Who will top Miguel Cabrera’s new record-setting contract?

By now most baseball fans have heard about the huge record-setting contract extension just awarded to Detroit Tigers first baseman Miguel Cabrera – the one that finally topped the once thought untoppable contract of troubled Yankees third baseman Alex Rodriguez. Cabrera just signed an 8-year contract extension on top of the two years remaining on his current contract for a combined 10-year deal worth $292 million, thus making him the richest man in baseball and trumping A-Rod’s 10-year/$275 million contract signed back in December of 2007.

Although Dodgers two-time NL Cy Young Award winner Clayton Kershaw will receive a Dodgers franchise record (and briefly MLB record) average annual salary of $30.7 million per year for the next seven seasons and Cabrera a new MLB record average annual salary of $31 million per year over the term of his new contract extension, the baseball world seems to spend very little time looking back at the games’ richest players but instead looks forward trying to predict who’s next.

Up until Friday evening nearly everyone thought that Angels center fielder Mike Trout would be that guy. After all, there had been rumors of a 10-year/$350 million-ish contract extension being floated around for the 22-year-old superstar. But around 8:00 PM during the second game of the annual Dodgers/Angels Freeway Series it was learned that Trout and the Angels had come to an agreement on a six-year/$144.5 million contract extension that will begin in 2015 and run through the 2020 season when Trout will be 29 years old. And while Trout’s contract extension only averages out to slightly more than $24 million per season, it puts him in a position to land a contract that could pale Cabrera’s deal when Trout becomes a free agent in 2021.

Many are picking Trout to win the 2014 AL MVP Award. If that happens, he could very well land the richest contract in MLB history... for now. (Photo credit - Ron Cervenka)

Although Mike Trout’s new contract will pay him less per season that Miguel Cabrera’s new contract, Trout will be 29 when his contract expires. As such, it is his next contract that could blow Cabrera’s record-setting contract out of the water. (Photo credit – Ron Cervenka)

But what about Dodgers right fielder Yasiel Puig? Could he be the next mega-million contract lotto winner?

Now before you run off and say that there is no way that Puig will ever top Cabrera’s or even Mike Trout’s new contract consider this: Trout is now locked up through the 2020 season while Puig is entering the third year of his seven-year/$42 million contract. Puig then becomes arbitration eligible in 2019 (at age 28) and a free agent before the 2020 season (at age 29). Should Puig continue to put up the type of numbers that he did after his June 3, 2013 MLB call-up, he very well may become baseball’s next that guy before Mike Trout hits free agency in 2021. If nothing else, Puig and Trout will make the 2020 and 2021 off-seasons very interesting.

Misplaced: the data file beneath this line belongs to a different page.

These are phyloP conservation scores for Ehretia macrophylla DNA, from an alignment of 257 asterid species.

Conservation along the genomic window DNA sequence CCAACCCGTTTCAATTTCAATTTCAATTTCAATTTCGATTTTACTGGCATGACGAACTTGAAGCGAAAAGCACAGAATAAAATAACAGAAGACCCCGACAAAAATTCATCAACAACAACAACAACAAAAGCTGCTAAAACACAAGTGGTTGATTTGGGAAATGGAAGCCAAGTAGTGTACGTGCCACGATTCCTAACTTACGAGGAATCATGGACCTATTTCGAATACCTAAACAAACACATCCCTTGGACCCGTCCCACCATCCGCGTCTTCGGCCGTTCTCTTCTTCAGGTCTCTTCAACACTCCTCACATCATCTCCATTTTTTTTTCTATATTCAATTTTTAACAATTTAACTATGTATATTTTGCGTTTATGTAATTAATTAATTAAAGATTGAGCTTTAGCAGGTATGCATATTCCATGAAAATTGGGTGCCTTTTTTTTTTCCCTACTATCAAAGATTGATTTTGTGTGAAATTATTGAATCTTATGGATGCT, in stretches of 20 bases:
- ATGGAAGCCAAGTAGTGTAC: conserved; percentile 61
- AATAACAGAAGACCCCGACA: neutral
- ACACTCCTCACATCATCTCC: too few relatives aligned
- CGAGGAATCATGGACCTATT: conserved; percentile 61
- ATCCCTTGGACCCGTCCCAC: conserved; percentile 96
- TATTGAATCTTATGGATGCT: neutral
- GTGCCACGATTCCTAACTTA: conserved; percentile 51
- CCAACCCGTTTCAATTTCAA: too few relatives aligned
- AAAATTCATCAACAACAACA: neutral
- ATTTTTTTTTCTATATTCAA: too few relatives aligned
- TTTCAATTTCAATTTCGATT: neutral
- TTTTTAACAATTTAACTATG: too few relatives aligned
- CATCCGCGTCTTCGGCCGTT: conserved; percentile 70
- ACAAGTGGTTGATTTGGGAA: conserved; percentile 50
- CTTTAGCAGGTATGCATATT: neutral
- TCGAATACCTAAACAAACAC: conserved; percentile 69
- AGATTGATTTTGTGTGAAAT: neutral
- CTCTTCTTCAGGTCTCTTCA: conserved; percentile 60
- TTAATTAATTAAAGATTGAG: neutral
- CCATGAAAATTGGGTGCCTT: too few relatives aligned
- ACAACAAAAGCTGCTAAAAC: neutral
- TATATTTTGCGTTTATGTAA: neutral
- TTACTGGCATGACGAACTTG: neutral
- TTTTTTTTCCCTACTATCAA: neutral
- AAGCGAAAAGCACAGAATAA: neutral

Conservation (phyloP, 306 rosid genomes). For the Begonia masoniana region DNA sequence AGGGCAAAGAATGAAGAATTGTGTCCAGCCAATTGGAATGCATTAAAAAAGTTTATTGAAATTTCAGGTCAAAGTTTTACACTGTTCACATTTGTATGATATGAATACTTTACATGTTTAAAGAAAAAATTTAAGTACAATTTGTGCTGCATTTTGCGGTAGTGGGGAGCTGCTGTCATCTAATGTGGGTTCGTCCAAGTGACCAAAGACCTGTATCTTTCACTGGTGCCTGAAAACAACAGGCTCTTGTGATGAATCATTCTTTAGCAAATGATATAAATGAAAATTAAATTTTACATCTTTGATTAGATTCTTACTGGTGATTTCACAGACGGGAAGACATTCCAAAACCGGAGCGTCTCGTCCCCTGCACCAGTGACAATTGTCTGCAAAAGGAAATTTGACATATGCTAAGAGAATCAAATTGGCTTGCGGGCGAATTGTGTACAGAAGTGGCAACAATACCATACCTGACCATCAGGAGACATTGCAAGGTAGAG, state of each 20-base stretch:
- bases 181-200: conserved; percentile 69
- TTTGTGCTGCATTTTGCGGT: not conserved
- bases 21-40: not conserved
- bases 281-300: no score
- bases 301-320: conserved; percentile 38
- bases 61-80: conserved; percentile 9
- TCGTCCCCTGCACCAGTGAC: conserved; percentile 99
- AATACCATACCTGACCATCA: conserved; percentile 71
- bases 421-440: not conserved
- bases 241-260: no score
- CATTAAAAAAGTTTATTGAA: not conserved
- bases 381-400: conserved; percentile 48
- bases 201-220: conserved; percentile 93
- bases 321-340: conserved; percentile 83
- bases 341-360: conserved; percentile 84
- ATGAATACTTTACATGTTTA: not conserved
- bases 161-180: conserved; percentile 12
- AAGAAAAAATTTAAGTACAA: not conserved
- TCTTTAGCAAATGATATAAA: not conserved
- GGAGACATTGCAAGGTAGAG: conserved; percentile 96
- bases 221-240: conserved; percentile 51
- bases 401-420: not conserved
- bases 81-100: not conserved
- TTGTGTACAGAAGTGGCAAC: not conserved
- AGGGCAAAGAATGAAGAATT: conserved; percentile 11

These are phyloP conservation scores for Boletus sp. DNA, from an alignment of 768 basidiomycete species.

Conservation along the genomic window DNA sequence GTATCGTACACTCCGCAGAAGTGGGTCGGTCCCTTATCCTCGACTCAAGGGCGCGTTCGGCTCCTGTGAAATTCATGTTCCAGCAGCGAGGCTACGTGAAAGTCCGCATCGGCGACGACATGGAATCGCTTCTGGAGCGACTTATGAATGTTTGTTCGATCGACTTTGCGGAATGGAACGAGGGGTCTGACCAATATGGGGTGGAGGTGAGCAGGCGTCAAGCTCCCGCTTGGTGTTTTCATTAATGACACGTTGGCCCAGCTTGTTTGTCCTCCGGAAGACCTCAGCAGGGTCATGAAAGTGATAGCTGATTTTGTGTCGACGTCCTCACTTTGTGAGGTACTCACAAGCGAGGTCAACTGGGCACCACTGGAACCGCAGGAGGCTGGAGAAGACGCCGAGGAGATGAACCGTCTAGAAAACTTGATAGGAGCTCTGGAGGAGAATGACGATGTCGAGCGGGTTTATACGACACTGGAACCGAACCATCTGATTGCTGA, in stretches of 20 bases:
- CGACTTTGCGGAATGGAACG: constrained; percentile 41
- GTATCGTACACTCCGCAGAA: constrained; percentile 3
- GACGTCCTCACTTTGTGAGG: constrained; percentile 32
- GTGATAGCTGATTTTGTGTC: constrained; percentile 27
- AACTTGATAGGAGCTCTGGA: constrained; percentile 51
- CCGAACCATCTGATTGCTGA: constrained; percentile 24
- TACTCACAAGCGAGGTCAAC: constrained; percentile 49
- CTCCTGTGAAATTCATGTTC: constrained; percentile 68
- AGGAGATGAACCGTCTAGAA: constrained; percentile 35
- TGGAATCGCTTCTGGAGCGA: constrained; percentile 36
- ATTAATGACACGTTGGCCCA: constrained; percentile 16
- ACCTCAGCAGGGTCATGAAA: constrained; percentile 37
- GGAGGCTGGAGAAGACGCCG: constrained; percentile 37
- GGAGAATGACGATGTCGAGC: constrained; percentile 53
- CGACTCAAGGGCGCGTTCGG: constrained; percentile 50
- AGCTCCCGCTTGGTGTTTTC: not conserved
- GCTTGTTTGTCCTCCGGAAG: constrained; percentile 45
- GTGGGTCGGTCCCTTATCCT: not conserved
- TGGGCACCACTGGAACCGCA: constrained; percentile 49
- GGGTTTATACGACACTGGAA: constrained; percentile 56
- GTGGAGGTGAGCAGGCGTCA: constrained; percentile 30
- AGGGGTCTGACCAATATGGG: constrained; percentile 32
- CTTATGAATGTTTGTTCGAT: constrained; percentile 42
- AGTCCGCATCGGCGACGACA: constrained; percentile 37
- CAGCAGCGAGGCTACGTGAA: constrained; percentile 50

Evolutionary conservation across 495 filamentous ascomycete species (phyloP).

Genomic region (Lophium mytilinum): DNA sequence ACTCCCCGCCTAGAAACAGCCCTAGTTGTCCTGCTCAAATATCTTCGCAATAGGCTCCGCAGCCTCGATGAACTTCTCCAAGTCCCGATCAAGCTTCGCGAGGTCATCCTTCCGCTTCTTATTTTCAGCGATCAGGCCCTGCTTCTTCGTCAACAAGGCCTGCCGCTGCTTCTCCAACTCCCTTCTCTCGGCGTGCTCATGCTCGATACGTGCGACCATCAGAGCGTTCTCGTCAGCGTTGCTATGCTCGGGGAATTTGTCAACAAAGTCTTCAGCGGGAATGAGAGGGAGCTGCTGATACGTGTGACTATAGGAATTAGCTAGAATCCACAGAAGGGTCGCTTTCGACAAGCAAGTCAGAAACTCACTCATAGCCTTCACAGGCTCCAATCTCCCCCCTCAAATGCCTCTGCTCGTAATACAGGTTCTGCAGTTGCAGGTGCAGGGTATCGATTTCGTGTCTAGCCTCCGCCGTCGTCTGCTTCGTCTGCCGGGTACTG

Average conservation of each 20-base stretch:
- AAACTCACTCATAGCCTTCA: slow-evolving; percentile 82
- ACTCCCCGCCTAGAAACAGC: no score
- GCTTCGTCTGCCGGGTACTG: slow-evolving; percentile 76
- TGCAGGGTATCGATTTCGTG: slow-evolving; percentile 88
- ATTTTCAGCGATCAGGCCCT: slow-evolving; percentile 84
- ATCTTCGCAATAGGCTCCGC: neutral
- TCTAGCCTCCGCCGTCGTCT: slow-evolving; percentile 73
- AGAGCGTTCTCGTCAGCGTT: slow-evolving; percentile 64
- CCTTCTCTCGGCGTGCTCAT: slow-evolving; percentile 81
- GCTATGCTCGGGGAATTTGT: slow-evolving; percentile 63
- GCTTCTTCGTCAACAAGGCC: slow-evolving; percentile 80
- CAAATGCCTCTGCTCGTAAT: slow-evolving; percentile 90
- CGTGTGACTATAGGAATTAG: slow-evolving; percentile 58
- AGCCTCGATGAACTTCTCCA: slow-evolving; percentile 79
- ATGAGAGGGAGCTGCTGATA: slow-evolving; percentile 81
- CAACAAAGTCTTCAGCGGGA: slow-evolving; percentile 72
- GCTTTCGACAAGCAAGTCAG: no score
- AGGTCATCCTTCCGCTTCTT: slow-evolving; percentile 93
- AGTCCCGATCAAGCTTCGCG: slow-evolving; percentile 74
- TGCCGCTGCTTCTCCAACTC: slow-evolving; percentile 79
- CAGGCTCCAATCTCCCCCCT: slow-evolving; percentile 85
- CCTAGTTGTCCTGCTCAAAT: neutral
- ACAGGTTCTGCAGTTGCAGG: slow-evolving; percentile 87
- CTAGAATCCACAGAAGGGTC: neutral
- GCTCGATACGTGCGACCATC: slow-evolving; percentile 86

Because of the timing, Puig could eventually top the record-setting contract that Mike Trout is expected to get within the next year or two. (Photo credit - Ron Cervenka)

Because of the timing, Puig could be looking at a contract extension in 2020 that could rival Cabrera’s record-setting contract a year earlier than Mike Trout. (Photo credit – Ron Cervenka)

If major league baseball has taught us anything over its 145-year history it has taught us to expect the unexpected which, of course, includes sometimes surprising and frequently insane salaries and contracts. And while some of these crazy contracts end up being the deal of the century, most of them end up being complete disasters that inevitably strangle team owners. But in spite of this, there is absolutely nothing to even remotely suggest that these mind-boggling enormous contract will end anytime soon.

After all, it’s all about the money.


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One Response to “Who will top Miguel Cabrera’s new record-setting contract?”

  1. Bluenose Dodger says:

    The timing is right for Yasiel. However, he will have to demonstrate consistency over a relatively long period of time and stay healthy.

    Regardless of who the next big contract winner is – and at this rate we may see a half billion dollar guy in our lifetime – the nature of the contracts is absurd. Huge contracts to guys who will be as old as Cabrera in his last few contracts years simply put a strangle hold on teams regardless of how much money they have. It limits their flexibility.

    Paying absurd amounts to players on the downhill side of careers, paying them to play elsewhere is mismanagement of finances. Paying a luxury tax must be embarrassing as an admission you can’t develop a competitive team as some smaller market teams do. You have to try to buy one, a process which does not have a great track record.

    In the final analysis it is the baseball fan who pays the piper. They pay at the gate and through TV deals.

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